It’s been a rough couple of weeks, and I feel a little out of sorts, what with mummy’s guilt and a poor sense of day and night overwhelming me.
I am not going to lie and say that I am holding up perfectly. When there comes a moment to pause and reflect, I know I am very blessed to be part of this family of four and I smile at the thought of us. This love, one that evokes warmth and a sense that we are complete, however, sprouts stabbing pangs of guilt. Guilt of not being able to meet all the needs of the little people (and a certain big person) whom I love so very much. The sort of guilt that gnaws at me silently. The sort of guilt that reduces me to a watery mess when no one is looking. But, life has to go on, even if the guilt paralyses. My children need me to do what I have to do, to care for and nurture them, and I need to be strong for my husband. So, I wipe away my tears, hold my head up high and focus on getting through every good and bad moment that I have the privilege of sharing with them.
That said, there are moments of doubt that trail in the wake of guilt. When the going gets tough, it is not unusual for me to wonder if I have done anything right for my family. Should I have gone back to the workforce? Have I been too proud to ask for help? Or perhaps, I should step up and do more? I may have given birth to my children, but does it make me the best person to care for them? Why, oh why did I not rein in my temper? Do I have to be so hung up on the boundaries that I have set for my children? Could I have done things differently so I can attend to everyone whom I love when they need me simultaneously, without having to sacrifice one for the other? Do I have to be so stubborn on some of the things that I set out to do for my family?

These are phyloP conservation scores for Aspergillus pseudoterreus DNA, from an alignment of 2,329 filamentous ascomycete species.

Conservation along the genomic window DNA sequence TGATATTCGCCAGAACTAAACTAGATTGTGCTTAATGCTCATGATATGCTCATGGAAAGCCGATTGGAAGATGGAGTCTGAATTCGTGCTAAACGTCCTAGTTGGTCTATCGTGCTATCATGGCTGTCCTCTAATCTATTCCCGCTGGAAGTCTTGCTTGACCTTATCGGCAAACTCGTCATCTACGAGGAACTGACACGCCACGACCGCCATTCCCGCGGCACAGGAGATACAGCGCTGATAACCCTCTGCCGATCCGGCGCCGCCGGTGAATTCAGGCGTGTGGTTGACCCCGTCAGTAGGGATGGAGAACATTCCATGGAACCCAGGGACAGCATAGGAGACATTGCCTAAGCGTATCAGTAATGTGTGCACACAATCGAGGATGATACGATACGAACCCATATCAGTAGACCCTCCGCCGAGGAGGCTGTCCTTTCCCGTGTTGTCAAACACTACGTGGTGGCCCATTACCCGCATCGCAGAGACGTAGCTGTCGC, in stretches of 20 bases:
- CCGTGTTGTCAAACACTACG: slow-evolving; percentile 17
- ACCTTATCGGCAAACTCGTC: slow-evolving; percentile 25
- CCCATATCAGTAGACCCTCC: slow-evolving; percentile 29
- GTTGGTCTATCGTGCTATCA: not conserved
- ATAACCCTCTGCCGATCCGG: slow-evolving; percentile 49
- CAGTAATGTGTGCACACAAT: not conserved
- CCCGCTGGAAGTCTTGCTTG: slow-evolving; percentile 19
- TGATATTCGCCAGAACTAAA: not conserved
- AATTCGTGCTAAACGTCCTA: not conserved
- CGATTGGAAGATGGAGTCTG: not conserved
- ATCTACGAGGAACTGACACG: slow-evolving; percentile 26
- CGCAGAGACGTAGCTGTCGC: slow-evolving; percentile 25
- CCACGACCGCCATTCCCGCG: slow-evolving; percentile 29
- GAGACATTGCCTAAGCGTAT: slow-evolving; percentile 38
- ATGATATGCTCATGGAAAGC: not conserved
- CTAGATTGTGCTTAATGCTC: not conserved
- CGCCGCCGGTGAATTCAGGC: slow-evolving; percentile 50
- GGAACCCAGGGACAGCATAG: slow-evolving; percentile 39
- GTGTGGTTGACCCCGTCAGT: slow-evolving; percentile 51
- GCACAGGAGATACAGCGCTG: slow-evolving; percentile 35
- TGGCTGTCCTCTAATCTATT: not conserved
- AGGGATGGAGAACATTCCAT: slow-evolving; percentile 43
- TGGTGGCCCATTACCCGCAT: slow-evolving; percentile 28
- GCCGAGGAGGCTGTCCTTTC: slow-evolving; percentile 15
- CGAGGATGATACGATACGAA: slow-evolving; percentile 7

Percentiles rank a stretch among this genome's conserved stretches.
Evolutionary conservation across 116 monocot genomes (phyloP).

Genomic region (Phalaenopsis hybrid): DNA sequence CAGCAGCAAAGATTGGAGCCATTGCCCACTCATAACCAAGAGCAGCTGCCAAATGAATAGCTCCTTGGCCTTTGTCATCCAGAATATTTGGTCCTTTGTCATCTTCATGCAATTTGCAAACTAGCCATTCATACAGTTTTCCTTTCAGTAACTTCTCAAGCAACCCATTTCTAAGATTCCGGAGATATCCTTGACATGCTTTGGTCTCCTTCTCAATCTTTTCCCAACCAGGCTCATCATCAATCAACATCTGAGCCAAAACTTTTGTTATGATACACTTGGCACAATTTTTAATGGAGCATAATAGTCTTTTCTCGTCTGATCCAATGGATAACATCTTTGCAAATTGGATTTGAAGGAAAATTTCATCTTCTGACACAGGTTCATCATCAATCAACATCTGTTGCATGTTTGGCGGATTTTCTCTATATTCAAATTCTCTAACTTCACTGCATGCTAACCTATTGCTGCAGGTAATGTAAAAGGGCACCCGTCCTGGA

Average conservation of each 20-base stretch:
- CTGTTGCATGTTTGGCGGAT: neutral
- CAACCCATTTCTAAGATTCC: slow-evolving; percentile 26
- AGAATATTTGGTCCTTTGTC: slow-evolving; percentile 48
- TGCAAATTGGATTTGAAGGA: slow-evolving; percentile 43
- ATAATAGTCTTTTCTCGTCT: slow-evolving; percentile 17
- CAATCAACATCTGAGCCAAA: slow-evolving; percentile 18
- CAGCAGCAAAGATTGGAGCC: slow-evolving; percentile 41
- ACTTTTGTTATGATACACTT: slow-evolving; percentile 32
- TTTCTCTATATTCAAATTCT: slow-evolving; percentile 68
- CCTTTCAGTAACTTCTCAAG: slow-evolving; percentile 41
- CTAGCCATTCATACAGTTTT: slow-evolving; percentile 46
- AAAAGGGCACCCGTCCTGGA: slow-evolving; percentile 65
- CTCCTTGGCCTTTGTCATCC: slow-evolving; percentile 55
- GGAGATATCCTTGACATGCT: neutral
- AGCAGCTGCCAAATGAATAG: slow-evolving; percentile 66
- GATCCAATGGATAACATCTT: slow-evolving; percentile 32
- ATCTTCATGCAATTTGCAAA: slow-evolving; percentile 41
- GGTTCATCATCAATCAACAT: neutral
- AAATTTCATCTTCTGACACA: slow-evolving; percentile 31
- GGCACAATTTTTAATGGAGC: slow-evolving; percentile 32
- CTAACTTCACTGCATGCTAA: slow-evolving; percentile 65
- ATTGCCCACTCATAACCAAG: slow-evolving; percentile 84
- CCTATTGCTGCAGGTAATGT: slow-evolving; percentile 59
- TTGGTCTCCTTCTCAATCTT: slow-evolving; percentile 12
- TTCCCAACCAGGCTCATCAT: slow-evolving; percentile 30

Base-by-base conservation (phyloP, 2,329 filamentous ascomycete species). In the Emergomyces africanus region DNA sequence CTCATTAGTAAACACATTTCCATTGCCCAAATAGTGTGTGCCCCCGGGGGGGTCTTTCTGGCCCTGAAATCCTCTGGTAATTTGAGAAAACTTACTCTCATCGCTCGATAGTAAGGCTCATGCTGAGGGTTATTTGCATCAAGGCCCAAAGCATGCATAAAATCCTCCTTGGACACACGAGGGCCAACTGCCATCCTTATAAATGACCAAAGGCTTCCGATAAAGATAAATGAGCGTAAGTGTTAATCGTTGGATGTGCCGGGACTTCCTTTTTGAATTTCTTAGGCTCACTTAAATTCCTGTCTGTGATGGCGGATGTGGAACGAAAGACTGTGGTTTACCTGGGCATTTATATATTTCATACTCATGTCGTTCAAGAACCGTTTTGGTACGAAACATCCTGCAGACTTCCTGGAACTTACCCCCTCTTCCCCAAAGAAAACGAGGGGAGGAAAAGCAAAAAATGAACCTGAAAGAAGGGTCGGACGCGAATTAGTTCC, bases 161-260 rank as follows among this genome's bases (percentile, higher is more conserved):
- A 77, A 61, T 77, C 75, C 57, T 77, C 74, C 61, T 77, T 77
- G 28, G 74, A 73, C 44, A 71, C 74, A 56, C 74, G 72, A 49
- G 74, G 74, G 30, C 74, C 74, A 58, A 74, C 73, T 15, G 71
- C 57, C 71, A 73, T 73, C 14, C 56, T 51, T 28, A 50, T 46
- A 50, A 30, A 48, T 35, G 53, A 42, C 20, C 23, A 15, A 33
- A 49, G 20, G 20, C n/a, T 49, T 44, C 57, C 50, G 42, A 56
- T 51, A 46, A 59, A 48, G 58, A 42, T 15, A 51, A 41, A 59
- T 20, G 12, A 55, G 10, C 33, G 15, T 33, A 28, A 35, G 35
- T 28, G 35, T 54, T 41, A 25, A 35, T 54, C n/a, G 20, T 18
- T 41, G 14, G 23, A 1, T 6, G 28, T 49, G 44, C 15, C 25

These questions beg for answers, from when I was a new mother to when I became a mother of two, and it took me two children to learn that there is no right answer. With my firstborn, I subconsciously allowed these doubts to crush me one too many times. Now that I have two children, the challenges I have faced, even in such early days, have keenly illustrated just how crippling these questions can be if I choose to dwell on them. As I plough through these doubts that come a-knocking on a daily basis, I learn that I can only do my best for my family and hope that my best is good enough. An overly thorough dissection of those questions would only feed my obsession over getting things ‘right’ rather than encourage me to do the necessary; after all, parenting two very young children and being the main pillar of emotional support to my husband with limited help, energy, resources and sleep often mean that one has to delve deep and just do it.
So, I learn. I learn to let my doubts keep me on my toes, just enough to help me make the best choice for my family in a given circumstance, but not too much to make me keel over. I learn to acknowledge the guilt and appreciate that it is born out of love, which is a good thing, really. I learn to roll with the punches because my loved ones need me to be there for them, regardless.
Most of all, I learn that there are good days and bad days. There will come a time when I feel that my family deserves a better Rachel. But, that is okay, because there surely will come a time when I know that my best is truly enough.